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Whirling disease changed how hatchery raises fish

JOHN GARDNERGlenwood Springs, CO Colorado
Post Independent/Kara K. Pearson
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Whirling disease was first discovered in Colorado in the late 1980s, according to Rifle Falls Fish Hatchery Manager Dave Capwell. And even though the Colorado Division of Wildlife is still battling the disease in many waters around the state and nation, the Rifle hatchery has made gains in perpetuating a healthy stock of trout on the Western Slope.Around 2001, the Rifle Falls Fish Hatchery eradicated whirling disease from the facility, according to Assistant Hatchery Manager Mark Jimerson. One reason was a switch to using spring water rather than Rifle Creek water.”We isolated the spring water from Rifle Creek so that none of the contaminated creek water gets into the facility,” he said.The change cut the water flow by nearly two-thirds – from 40 cubic feet per second (CFS) to 15 CFS, according to Capwell – but ensured a clean water source to raise healthy fish crops.”A lot of hatcheries nationwide were affected by the disease,” Capwell said. “But today, we know for sure that the fish here are clean from everything.”

Twenty-two states nationwide have reported infected fish populations, according to the Whirling Disease Foundation’s Web site.The Rifle hatchery started an “isolation facility” mostly used for raising native cutthroat trout. The facility is separate from the rest of the hatchery and uses its own water supply from another natural spring producing approximately 1 CFS.The fish are raised and sent out for disease testing through a process called polymerase chain reaction (PCR), according to Capwell. PCR testing is a technique for sampling fish DNA to detect and diagnose infectious disease.The facility is separated into four different sections to provide separation of one species of fish from another. Separation ensures no diseases will be transmitted. The hatchery had to quit using original storage ponds built when the facility first opened because the soil was – and still is – contaminated with whirling disease, Capwell said.An infected fish crop could be destroyed, but they try to find other things to do with them.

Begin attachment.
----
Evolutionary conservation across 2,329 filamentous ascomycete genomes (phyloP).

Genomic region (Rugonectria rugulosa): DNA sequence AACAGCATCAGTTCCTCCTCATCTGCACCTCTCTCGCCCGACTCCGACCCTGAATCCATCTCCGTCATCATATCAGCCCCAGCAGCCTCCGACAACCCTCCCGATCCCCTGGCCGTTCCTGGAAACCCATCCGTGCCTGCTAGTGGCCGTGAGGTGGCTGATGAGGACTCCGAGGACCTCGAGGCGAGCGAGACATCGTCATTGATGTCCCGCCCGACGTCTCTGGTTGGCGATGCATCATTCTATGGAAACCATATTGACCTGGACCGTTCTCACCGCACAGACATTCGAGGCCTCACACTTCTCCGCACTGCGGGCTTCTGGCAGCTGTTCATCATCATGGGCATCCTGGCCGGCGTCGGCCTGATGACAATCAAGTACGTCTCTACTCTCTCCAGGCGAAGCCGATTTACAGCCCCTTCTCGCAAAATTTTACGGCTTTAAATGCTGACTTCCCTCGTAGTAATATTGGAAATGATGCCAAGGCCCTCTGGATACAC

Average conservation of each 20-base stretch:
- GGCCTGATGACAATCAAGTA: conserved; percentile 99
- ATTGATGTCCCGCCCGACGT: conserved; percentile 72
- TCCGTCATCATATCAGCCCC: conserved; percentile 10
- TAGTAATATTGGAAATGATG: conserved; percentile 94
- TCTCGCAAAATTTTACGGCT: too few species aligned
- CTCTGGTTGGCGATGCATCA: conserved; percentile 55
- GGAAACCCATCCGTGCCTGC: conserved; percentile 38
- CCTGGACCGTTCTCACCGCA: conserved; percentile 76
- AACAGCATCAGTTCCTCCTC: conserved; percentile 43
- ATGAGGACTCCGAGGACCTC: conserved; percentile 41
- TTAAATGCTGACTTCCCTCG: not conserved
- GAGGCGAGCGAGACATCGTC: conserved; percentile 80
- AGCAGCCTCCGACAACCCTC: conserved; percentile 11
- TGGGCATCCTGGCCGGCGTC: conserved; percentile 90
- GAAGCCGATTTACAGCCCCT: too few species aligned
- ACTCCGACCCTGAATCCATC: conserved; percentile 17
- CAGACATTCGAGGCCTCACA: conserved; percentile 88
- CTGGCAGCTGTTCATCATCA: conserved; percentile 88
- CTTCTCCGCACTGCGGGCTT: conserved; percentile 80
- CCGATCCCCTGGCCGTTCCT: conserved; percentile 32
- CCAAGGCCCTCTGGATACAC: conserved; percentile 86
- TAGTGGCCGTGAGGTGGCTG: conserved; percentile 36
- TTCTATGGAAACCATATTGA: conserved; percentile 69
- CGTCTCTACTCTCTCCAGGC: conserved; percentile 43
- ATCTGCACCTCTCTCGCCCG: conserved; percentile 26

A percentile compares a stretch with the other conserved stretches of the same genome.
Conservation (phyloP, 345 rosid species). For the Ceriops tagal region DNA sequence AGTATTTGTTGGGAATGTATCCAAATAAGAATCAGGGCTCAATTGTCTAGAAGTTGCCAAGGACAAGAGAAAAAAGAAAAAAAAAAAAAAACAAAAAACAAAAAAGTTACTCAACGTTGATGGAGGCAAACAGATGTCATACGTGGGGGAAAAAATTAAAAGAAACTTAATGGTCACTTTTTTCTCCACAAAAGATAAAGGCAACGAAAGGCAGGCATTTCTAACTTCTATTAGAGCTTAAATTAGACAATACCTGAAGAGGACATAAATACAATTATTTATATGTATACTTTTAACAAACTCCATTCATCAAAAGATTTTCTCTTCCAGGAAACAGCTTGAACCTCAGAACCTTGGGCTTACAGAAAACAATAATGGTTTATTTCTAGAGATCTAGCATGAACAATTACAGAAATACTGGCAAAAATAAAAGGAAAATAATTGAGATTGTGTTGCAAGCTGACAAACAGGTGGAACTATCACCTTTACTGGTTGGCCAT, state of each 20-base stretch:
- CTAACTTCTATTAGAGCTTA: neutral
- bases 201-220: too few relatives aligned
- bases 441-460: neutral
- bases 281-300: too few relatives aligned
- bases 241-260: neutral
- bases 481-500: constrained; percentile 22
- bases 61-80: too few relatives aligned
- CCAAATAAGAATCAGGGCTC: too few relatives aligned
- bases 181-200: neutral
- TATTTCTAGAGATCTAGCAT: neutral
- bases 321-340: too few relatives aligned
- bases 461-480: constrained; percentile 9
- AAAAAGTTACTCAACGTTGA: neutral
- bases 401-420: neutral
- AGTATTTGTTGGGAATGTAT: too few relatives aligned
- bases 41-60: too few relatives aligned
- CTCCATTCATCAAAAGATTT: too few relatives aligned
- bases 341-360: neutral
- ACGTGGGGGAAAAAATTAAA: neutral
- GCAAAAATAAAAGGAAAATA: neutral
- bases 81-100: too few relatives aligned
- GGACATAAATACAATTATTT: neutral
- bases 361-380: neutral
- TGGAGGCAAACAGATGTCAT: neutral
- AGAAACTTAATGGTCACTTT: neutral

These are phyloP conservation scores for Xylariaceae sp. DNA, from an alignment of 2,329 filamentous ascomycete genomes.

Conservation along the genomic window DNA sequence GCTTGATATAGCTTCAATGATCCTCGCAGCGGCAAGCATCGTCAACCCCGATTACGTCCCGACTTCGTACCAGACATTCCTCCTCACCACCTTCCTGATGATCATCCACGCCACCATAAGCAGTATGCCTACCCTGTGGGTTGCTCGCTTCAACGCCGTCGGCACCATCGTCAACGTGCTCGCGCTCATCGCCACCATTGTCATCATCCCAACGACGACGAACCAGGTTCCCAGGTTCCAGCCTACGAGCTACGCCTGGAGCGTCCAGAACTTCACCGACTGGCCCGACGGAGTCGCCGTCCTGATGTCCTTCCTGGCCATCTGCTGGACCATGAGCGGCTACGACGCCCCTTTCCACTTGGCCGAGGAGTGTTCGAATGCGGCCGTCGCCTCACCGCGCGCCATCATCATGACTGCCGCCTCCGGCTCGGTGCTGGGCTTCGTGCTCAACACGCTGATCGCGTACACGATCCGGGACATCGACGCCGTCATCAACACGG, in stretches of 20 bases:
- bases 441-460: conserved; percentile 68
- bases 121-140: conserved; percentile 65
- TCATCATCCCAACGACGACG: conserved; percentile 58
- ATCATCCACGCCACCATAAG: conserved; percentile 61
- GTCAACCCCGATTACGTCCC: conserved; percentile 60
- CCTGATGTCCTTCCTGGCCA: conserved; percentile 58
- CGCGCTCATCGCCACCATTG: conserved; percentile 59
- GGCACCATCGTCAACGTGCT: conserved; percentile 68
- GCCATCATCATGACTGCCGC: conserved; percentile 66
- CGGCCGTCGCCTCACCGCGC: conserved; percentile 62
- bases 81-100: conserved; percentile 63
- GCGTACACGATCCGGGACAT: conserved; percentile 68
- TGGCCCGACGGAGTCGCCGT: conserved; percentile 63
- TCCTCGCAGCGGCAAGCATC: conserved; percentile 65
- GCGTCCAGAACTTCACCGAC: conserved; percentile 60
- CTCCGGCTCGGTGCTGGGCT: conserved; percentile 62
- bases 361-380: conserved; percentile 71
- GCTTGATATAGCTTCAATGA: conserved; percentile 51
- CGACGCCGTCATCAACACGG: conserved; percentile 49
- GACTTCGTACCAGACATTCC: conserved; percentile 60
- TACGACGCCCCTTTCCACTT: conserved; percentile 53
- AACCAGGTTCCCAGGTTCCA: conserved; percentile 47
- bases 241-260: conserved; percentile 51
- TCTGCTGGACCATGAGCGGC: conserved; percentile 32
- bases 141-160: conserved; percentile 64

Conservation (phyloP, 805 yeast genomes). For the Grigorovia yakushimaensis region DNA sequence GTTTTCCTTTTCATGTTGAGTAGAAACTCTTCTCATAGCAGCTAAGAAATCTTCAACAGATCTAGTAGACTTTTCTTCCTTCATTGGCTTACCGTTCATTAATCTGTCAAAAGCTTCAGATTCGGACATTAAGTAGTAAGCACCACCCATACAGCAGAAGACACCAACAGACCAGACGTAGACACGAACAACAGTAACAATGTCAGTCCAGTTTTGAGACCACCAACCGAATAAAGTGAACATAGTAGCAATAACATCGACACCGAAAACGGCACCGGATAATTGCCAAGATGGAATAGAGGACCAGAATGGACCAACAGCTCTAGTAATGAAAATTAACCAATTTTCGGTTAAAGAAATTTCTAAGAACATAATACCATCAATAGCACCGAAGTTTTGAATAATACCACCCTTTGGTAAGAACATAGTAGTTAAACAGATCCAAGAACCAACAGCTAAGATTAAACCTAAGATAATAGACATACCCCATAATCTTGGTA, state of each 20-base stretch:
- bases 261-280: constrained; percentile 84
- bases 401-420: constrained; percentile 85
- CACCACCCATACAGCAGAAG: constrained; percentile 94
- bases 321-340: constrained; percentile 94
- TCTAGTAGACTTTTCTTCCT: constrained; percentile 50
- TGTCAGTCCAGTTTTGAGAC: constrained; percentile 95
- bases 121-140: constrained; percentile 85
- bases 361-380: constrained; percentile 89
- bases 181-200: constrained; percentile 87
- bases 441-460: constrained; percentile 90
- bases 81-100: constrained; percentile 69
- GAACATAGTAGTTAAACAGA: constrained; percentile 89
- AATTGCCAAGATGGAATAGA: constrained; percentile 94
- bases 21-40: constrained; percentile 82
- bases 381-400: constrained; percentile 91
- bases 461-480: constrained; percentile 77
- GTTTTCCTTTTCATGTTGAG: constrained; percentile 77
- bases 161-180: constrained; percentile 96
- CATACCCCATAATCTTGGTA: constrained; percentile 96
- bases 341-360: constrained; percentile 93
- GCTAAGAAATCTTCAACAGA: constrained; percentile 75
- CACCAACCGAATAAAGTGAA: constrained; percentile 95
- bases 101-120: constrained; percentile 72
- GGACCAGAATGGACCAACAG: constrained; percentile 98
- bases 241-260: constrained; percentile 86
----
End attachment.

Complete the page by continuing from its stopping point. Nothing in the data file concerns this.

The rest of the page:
“Normally we don’t destroy them,” Jimerson said. “We will put (infected) fish into whirling disease positive waters. We avoid destroying them if we can.”The isolation facility has improved the way the DOW breeds and raises fish nowadays.”The facility gives us the flexibility to go into the wild and help perpetuate the fish population,” Capwell said.For instance, Capwell said that wild brood stocks, wild fish used for breeding crops, have to be tested every three years. Testing requires a sample of 60 fish. In some instances, Capwell said, there may only be 40 or 50 fish inhabiting a certain drainage. The isolation facility allows them to bring in 10 fish from the drainage, breed and raise a crop to give them a sample for testing, then release the original 10 back into the drainage.”It doesn’t make sense to take the 50 out of the drainage and test them,” Capwell said. “Out of that 10 we can produce 4,000 and test from that section.”



If the tested fish are infected the DOW can eliminate the rest of the group from the drainage or lake. If the tested fish are determined to be disease free, they can be stocked and the rest of the crop may even be used to re-establish a population in a barren drainage, Capwell said.Contact John Gardner: 384-9114jgardner@postindependent.comPost Independent, Glenwood Springs, Colorado CO


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